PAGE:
723 by or on behalf of (name of health care provider to
724 whom presuit notice was given) his/her/its insurer(s),
725 self-insurer(s), or attorney(s) regarding the matter
726 of the presuit notice accompanying this authorization.
727 4. Any attorney (including secretarial, clerical,
728 or paralegal staff) employed by or on behalf of (name
729 of health care provider to whom presuit notice was
730 given) regarding the matter of the presuit notice
731 accompanying this authorization.
732 5. Any trier of the law or facts relating to any
733 suit filed seeking damages arising out of the medical
734 care or treatment of the Patient.
735 E. This authorization expires upon resolution of
736 the claim or at the conclusion of any litigation
737 instituted in connection with the matter of the
738 presuit notice accompanying this authorization,
739 whichever occurs first.
740 F. The Patient understands that, without
741 exception, the Patient has the right to revoke this
742 authorization in writing. The Patient further
743 understands that the consequence of any such
744 revocation is that the presuit notice under s.
745 766.106(2), Florida Statutes, is deemed retroactively
746 void from the date of issuance, and any tolling effect
747 that the presuit notice may have had on any applicable
748 statute-of-limitations period is retroactively
749 rendered void.
750 G. The Patient understands that signing this
751 authorization is not a condition for continued
752 treatment, payment, enrollment, or eligibility for
753 health plan benefits.
754 H. The Patient understands that information used
755 or disclosed under this authorization may be subject
756 to additional disclosure by the recipient and may not
757 be protected by federal HIPAA privacy regulations.
759 Signature of Patient/Representative: ....
760 Date: ....
761 Name of Patient/Representative: ....
762 Description of Representative’s Authority: ....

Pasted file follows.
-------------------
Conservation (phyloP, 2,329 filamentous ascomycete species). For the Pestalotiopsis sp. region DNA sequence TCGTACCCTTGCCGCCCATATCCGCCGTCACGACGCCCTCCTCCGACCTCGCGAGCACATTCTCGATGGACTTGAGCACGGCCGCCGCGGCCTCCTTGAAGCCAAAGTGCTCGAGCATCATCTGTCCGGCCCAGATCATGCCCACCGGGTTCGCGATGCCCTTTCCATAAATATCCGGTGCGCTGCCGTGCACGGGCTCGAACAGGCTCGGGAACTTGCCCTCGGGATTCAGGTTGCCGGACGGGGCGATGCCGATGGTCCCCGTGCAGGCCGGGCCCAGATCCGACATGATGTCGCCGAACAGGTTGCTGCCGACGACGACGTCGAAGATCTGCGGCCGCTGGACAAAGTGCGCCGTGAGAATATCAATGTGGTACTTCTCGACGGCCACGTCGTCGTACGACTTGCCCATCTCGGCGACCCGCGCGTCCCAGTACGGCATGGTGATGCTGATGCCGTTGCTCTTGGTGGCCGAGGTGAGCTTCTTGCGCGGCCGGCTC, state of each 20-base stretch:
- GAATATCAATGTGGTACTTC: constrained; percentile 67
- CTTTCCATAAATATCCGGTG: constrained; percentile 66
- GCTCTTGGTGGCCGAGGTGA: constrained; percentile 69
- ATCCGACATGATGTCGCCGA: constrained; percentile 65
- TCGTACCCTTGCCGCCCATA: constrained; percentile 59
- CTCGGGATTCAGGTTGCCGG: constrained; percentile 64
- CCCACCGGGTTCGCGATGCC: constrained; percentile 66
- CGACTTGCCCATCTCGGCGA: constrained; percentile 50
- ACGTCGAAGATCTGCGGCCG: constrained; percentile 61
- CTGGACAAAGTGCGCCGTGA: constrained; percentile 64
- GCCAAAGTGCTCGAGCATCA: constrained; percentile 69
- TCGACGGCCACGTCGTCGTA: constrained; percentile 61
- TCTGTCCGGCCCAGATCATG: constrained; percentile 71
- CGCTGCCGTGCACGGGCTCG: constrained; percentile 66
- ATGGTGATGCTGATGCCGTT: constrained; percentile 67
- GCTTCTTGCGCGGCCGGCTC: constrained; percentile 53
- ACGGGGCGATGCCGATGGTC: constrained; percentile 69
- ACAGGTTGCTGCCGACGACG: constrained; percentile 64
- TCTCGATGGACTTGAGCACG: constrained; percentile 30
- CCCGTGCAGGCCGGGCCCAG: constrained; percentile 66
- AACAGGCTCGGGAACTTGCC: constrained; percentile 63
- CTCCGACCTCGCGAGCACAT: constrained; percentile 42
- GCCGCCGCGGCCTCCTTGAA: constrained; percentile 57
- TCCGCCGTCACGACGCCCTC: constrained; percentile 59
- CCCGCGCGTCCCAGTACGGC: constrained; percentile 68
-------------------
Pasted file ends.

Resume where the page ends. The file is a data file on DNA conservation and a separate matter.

763 Section 12. Subsection (2) of section 766.206, Florida
764 Statutes, is amended to read:
765 766.206 Presuit investigation of medical negligence claims
766 and defenses by court.—
767 (2) If the court finds that the notice of intent to
768 initiate litigation mailed by the claimant does is not comply in
769 compliance with the reasonable investigation requirements of ss.
770 766.201-766.212, including a review of the claim and a verified
771 written medical expert opinion by an expert witness as defined
772 in s. 766.202, or that the authorization accompanying the notice
773 of intent required under s. 766.1065 is not completed in good
774 faith by the claimant, the court shall dismiss the claim, and
775 the person who mailed such notice of intent, whether the
776 claimant or the claimant’s attorney, is shall be personally
777 liable for all attorney’s fees and costs incurred during the
778 investigation and evaluation of the claim, including the
779 reasonable attorney’s fees and costs of the defendant or the
780 defendant’s insurer.
781 Section 13. Section 768.0981, Florida Statutes, is amended
782 to read:
783 768.0981 Limitation on actions against insurers, prepaid
784 limited health service organizations, health maintenance
785 organizations, hospitals, or prepaid health clinics.—An entity
786 licensed or certified under chapter 395, chapter 624, chapter
787 636, or chapter 641 is shall not be liable for the medical
788 negligence of a health care provider with whom the licensed or
789 certified entity has entered into a contract, other than an
790 employee of such licensed or certified entity, unless the
791 licensed or certified entity expressly directs or exercises
792 actual control over the specific conduct that caused injury.
793 Section 14. This act shall take effect July 1, 2011.